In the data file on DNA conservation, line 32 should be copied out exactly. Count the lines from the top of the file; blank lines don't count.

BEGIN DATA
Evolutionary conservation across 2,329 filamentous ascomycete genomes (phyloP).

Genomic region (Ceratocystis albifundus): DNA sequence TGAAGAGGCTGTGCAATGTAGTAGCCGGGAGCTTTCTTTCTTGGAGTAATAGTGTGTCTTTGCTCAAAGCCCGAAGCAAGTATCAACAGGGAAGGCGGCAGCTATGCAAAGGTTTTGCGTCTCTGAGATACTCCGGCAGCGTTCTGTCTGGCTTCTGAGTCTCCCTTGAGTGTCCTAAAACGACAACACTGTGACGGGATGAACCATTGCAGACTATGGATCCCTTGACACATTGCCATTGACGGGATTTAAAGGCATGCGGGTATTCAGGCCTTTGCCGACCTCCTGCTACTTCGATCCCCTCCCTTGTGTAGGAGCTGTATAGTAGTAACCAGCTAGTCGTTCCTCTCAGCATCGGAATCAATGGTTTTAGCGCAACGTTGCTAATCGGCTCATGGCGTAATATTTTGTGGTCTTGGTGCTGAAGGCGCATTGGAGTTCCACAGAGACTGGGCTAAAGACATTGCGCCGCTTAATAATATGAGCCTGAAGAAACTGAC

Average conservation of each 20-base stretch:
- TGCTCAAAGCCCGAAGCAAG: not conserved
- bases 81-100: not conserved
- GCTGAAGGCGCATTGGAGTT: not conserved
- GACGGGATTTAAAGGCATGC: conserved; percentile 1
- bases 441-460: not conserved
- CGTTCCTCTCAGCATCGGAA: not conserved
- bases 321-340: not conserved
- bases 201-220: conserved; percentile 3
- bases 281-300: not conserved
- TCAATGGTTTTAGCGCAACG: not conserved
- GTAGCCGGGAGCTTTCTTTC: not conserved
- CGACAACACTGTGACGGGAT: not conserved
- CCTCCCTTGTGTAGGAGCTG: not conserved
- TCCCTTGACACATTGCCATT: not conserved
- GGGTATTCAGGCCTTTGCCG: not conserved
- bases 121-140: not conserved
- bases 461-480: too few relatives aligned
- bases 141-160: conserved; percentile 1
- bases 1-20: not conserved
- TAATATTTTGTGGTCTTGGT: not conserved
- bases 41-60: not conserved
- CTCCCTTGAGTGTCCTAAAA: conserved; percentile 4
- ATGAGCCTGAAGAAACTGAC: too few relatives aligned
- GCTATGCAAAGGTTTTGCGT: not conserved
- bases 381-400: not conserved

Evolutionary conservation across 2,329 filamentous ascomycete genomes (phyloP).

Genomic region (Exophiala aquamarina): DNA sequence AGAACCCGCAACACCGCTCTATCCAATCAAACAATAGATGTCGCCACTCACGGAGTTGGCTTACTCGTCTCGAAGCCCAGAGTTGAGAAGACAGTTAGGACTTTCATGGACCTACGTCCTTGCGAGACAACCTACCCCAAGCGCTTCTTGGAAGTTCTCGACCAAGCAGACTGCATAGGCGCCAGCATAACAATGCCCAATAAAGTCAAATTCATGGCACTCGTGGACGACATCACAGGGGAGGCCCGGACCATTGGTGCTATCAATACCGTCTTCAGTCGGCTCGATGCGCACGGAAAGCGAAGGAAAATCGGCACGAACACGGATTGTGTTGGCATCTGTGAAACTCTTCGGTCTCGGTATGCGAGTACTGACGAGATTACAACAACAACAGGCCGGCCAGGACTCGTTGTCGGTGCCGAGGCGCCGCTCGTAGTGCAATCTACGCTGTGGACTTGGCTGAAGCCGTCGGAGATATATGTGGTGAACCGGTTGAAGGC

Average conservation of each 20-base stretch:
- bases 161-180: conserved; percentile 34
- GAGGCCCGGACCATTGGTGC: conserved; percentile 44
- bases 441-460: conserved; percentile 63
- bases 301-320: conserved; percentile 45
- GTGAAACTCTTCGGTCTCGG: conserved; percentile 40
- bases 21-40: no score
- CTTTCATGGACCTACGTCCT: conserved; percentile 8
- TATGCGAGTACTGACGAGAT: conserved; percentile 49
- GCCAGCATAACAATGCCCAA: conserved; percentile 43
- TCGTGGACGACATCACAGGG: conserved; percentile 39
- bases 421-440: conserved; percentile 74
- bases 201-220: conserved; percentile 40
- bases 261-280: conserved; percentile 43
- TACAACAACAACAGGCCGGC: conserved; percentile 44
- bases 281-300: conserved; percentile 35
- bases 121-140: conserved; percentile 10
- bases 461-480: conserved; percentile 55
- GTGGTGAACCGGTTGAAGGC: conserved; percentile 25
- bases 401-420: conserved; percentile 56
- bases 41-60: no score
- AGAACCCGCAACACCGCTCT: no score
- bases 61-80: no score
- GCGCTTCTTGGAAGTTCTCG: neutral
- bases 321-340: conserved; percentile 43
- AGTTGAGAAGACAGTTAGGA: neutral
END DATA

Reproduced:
- bases 161-180: conserved; percentile 34